Eye On Marketers

Marketing has a profound affect on the foods we eat and the beverages we drink, yet most of that marketing is for products we should avoid. BMSG monitors the media to help keep advocates informed of the tactics food and beverage companies use to target children, communities of color, and other groups that are particularly susceptible to the health harms these products cause.
Source: MultiVu
Friday, December 20, 2013

The latest campaign from Post Foods will pit popular wrestler John Cena against basketball player Kyrie Irving in a competition to determine whether Fruity Pebbles or Cocoa Pebbles is more popular with fans. In addition to a social media component and online competition, the promotion includes corporate social responsibility partnerships with nonprofit organizations that work with disabled individuals and veterans.

Source: MediaPost
Thursday, December 19, 2013

The Food and Drug Administration has responded to requests from food manufacturers and others to extend the comment period on its preliminary decision to classify partially hydrogenated oils as food additives that must be regulated. The extended comment period will end in March of 2014.

Source: PR Newswire
Thursday, December 19, 2013

Frito-Lay's recently ended "Score for your school" campaign urged Texas consumers to buy Frito-Lay products to raise money for high school athletics, in part by aligning the program with the values "leadership, teamwork, and cooperation."

Source: QSR Magazine
Thursday, December 19, 2013

Observing that "[video] game releases and wing cravings go hand in hand with [their] fan base," Wingstop and Dr Pepper have launched #FlavorFight, a holiday promotional contest. Fans who use social media networks to vote for their favorite Wingstop flavor are eligible to win prizes, including GameStop gift cards.

Source: Yale Rudd Center for Food Policy & Obesity
Thursday, December 19, 2013

Marion Nestle provides an overview of the Chilean ministry of health's recently issued rules for food labeling and marketing to children. She points out that the new guidelines are substantially stricter than anything ever proposed in the United States.

Source: MediaPost
Thursday, December 19, 2013

Marketers recognize that low-income consumers, especially low-income Latino consumers, must sometimes make trade-offs as they decide which necessities to purchase. Writer Roberto Siewcyznski urges marketers and retailers to follow "a separate set of rules ... to reach lower-income Hispanic shoppers," such as employing innovative media channels that enable advertisers to "dial into this shopper with non-traditional and highly targeted vehicles."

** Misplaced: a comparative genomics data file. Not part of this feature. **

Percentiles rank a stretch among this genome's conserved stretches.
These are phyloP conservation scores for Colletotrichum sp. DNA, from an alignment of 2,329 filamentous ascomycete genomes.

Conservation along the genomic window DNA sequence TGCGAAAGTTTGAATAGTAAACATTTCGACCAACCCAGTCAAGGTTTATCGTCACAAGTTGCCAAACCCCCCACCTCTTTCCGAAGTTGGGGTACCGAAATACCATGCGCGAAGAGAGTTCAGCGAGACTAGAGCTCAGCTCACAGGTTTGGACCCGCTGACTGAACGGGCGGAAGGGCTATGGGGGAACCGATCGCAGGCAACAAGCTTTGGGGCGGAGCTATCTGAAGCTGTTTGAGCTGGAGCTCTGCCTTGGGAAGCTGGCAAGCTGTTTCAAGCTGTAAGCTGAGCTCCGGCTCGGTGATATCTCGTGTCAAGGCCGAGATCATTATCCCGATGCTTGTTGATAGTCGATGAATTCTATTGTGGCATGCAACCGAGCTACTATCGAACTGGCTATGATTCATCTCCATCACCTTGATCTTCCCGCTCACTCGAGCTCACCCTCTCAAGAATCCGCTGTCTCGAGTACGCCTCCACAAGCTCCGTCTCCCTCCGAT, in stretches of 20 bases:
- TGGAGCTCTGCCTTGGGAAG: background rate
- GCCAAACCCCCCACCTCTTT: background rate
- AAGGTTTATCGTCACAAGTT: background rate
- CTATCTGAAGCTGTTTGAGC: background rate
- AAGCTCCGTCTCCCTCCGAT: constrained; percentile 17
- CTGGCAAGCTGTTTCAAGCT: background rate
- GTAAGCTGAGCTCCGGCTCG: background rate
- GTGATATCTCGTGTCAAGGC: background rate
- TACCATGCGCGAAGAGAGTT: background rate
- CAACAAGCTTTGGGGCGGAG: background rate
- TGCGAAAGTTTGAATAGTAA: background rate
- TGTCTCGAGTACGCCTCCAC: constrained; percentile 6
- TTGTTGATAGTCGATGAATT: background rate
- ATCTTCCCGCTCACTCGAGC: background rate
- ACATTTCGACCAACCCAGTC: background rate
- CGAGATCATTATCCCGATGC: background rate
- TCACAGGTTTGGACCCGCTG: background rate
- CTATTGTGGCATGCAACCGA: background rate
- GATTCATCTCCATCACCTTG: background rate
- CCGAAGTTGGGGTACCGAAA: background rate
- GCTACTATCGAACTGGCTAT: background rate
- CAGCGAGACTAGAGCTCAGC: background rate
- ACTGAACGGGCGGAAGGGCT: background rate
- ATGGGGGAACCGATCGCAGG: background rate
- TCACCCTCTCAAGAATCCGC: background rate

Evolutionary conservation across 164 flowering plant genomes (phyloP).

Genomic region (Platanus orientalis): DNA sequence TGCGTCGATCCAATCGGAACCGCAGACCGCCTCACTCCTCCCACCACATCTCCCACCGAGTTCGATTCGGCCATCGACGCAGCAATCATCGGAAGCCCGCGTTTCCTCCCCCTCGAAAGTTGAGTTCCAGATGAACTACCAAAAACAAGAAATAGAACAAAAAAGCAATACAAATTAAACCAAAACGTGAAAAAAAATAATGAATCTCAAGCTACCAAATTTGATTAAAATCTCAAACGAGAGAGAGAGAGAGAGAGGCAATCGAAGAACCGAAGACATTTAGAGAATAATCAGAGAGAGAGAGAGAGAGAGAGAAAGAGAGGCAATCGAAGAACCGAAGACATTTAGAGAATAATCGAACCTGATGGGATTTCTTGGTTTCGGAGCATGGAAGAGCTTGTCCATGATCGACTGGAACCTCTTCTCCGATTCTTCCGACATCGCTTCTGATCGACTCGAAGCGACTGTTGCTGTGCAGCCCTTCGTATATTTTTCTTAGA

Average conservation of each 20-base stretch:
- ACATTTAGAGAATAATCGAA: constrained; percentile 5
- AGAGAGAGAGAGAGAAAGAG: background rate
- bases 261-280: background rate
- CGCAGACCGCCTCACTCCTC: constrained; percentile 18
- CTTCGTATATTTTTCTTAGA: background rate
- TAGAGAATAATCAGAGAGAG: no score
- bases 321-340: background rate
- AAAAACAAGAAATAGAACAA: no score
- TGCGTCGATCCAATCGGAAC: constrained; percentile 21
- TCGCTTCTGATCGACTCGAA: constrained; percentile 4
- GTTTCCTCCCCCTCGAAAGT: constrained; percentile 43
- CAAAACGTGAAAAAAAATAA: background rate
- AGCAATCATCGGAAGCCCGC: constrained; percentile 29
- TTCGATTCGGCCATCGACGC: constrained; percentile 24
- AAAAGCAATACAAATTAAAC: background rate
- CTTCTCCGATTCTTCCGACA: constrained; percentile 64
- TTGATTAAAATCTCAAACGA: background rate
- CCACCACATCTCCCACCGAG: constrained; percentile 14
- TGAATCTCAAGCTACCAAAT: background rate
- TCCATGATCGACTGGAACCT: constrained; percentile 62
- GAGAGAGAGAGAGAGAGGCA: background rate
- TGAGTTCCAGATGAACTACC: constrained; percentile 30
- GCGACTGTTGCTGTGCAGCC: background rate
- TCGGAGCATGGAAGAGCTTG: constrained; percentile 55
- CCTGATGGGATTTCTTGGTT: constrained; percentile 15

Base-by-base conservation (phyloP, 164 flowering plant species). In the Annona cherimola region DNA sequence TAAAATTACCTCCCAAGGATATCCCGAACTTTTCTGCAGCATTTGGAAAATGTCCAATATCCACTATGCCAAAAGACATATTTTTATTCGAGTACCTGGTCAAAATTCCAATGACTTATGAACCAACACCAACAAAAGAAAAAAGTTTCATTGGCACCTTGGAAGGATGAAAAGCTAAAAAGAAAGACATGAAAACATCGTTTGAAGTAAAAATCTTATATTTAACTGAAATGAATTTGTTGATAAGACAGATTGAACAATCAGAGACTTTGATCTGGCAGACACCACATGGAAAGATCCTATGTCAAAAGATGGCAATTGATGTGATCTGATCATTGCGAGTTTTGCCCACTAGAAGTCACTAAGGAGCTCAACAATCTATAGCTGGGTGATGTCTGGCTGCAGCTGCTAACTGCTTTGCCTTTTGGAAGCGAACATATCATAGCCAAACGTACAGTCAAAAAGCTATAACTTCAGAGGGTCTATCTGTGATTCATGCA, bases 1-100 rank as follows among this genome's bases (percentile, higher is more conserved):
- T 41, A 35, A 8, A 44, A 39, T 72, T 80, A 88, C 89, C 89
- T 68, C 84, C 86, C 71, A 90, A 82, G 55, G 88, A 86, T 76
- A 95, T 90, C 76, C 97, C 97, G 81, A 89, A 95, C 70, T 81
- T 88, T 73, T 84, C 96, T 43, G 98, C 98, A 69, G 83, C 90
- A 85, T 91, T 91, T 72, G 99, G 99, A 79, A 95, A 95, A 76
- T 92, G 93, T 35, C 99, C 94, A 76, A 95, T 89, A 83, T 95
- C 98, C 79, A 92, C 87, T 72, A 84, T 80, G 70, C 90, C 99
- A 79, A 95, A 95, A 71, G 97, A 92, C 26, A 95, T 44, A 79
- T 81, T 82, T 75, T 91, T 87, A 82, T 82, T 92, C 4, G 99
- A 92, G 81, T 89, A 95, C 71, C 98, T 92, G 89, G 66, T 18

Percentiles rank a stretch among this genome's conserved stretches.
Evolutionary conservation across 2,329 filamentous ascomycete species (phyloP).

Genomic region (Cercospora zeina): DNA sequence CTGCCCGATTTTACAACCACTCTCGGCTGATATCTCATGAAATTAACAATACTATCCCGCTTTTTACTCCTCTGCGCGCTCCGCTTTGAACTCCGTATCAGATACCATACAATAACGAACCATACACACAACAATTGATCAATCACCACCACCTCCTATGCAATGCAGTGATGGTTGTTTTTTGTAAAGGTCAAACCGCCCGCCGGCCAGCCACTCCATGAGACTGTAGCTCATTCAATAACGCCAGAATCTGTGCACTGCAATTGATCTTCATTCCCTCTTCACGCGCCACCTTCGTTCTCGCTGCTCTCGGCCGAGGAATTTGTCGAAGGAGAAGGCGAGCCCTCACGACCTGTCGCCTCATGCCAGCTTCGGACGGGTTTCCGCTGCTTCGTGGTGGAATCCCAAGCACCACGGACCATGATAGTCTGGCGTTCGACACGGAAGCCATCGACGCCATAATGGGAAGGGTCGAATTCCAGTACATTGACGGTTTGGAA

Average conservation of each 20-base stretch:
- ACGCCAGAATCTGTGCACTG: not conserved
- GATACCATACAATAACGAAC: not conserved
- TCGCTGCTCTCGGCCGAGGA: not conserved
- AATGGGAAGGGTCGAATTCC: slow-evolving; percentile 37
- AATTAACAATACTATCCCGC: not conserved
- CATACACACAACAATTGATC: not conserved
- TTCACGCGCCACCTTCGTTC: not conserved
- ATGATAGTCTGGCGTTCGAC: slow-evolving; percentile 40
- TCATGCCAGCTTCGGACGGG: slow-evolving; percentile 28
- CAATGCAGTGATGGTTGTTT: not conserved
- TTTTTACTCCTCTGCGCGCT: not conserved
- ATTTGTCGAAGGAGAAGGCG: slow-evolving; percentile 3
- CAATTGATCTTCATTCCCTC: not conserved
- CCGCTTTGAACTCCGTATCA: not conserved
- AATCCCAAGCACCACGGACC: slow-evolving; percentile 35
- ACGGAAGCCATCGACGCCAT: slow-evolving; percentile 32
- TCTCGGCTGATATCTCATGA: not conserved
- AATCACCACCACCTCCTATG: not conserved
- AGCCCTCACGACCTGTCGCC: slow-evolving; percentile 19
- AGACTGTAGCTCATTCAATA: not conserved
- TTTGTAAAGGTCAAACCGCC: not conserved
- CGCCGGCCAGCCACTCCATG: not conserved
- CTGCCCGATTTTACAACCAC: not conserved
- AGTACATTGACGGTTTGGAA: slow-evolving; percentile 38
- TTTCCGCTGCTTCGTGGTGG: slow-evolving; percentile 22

Source: FoodBev.com
Tuesday, December 17, 2013

A new promotion from Pizza Hut requires customers to download an app to capture an image of the pizza box, which then unlocks additional content in the Xbox Forza 5 Motorsport game. As research shows that young boys and teens are prime gaming audiences, they may be the targets of this promotion.

Source: FoodNavigator-usa.com
Friday, December 13, 2013

A quote from one of the marketing executives behind the campaign demonstrates how feel-good promotions play into larger corporate strategies: "The Built with Chocolate Milk campaign gives the industry the opportunity to build a legacy product that extends milk's brand and nutritional equality for years to come, and also builds momentum in other industry areas, such as the defense of chocolate milk in schools."

Source: Progressive Grocer
Friday, December 13, 2013

The social media campaign urges users to make holiday music with empty Bud bottles and encourages customers to upload videos of themselves making music using Budweiser bottles. The company plans to feature the videos in a compilation that will air on the Times Square Billboard.

Source: U.S. News & World Report
Thursday, December 12, 2013

This blog post from Chef Ann Cooper highlights the new "greenwashing" tactics that companies like McDonald's use to make their food, and the practices that produce it, appear healthy and "natural." "It's safe to say that most fast-food chains are making their profits at the cost of our children's health," says Cooper.

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